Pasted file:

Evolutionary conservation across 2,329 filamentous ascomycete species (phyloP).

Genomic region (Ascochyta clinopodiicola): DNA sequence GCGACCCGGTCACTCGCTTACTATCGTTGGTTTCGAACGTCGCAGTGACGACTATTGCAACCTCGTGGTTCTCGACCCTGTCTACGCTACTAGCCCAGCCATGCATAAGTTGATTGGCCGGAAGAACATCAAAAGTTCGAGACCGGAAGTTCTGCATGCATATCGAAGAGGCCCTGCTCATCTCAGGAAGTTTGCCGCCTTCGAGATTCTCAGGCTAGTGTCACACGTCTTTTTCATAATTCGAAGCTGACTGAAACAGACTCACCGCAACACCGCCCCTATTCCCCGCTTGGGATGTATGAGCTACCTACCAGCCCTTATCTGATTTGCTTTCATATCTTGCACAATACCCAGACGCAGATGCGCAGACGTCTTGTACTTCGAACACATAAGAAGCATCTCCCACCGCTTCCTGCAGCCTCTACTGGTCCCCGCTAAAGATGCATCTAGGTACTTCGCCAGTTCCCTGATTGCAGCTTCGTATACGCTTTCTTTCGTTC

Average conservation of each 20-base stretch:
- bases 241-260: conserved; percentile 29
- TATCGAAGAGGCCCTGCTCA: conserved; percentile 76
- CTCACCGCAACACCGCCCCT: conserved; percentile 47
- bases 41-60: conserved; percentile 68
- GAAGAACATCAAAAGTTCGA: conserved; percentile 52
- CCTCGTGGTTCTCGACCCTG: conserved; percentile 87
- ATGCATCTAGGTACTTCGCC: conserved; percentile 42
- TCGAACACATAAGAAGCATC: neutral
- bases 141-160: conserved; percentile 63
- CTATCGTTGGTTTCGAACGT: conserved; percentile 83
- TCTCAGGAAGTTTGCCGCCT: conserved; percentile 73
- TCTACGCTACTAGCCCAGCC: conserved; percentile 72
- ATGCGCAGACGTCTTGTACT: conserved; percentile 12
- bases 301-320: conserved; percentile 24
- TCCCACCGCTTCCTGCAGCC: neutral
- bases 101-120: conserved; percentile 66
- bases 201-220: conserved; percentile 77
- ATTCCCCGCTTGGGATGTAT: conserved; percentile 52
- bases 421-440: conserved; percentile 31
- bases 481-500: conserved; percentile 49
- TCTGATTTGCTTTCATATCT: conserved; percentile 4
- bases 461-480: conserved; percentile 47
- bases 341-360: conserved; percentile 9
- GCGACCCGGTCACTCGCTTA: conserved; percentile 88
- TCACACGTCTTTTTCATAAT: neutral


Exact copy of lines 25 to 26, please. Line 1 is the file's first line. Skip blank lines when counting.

- bases 461-480: conserved; percentile 47
- bases 341-360: conserved; percentile 9